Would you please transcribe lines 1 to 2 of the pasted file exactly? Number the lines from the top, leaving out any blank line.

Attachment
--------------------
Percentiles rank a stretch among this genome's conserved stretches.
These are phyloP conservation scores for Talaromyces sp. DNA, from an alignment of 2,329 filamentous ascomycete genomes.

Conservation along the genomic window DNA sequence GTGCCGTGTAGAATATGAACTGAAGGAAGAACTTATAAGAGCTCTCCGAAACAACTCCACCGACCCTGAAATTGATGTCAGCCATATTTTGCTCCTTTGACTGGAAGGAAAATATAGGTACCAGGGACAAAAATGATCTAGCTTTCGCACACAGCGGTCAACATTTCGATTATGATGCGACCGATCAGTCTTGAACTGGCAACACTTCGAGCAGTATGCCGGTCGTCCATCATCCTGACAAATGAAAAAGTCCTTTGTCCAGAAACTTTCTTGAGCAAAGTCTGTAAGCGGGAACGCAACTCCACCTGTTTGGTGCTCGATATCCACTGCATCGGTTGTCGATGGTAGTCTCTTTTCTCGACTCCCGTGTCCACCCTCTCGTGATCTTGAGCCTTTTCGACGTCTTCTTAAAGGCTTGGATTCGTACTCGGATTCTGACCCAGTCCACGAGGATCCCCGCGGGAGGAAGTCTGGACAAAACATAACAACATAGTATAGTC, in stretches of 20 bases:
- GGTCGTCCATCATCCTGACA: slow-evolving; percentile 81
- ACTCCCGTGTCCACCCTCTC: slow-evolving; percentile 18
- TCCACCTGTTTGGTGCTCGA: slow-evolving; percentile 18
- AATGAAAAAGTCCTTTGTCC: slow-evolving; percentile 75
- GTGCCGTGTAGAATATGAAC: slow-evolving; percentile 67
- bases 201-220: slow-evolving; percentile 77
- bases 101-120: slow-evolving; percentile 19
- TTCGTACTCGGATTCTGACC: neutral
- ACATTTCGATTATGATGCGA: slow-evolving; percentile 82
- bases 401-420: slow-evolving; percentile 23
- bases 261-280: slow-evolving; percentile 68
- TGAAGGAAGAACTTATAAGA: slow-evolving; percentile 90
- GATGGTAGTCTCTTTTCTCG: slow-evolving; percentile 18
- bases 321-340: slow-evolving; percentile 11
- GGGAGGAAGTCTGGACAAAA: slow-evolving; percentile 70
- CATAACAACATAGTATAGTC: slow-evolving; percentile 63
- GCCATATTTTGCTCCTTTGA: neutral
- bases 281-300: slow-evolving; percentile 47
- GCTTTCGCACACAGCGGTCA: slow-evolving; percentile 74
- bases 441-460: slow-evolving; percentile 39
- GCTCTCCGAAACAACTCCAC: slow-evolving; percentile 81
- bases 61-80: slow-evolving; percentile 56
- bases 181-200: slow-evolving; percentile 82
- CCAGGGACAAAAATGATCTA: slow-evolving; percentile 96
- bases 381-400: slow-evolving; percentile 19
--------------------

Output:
Percentiles rank a stretch among this genome's conserved stretches.
These are phyloP conservation scores for Talaromyces sp. DNA, from an alignment of 2,329 filamentous ascomycete genomes.